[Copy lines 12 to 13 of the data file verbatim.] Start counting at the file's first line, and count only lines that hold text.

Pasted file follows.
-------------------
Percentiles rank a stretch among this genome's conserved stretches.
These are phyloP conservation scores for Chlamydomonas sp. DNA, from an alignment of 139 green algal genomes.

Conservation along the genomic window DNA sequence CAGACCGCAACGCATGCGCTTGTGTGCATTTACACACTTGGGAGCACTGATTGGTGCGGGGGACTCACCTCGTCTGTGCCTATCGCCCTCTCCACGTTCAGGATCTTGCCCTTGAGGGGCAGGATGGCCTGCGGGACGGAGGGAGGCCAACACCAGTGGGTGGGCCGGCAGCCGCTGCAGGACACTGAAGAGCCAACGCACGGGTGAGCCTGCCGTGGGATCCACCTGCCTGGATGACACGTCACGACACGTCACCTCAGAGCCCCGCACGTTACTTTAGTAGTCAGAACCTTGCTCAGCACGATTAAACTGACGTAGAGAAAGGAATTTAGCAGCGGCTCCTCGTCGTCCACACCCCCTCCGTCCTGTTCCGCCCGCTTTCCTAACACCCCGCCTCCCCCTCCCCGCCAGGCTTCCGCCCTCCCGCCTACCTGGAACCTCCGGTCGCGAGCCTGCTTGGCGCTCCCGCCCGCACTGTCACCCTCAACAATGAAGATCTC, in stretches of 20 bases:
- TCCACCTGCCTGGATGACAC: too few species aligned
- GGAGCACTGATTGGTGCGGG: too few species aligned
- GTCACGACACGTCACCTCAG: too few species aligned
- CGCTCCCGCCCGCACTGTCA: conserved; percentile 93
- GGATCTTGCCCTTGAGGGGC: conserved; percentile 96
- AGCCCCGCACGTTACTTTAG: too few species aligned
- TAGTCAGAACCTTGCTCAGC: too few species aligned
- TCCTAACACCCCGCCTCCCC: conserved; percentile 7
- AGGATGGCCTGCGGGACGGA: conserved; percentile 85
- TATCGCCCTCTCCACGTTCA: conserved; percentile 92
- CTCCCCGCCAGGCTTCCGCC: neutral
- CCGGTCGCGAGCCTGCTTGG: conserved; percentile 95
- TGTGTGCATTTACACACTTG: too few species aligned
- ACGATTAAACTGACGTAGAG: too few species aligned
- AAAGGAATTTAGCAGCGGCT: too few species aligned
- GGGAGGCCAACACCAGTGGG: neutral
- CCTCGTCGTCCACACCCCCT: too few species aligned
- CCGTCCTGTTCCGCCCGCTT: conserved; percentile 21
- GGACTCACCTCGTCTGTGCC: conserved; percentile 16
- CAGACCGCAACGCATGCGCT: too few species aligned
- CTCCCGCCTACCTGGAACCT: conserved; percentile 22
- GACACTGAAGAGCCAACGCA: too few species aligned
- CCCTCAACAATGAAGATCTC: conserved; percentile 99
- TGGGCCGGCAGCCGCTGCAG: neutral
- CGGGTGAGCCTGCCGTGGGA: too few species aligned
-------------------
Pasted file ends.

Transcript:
- AGGATGGCCTGCGGGACGGA: conserved; percentile 85
- TATCGCCCTCTCCACGTTCA: conserved; percentile 92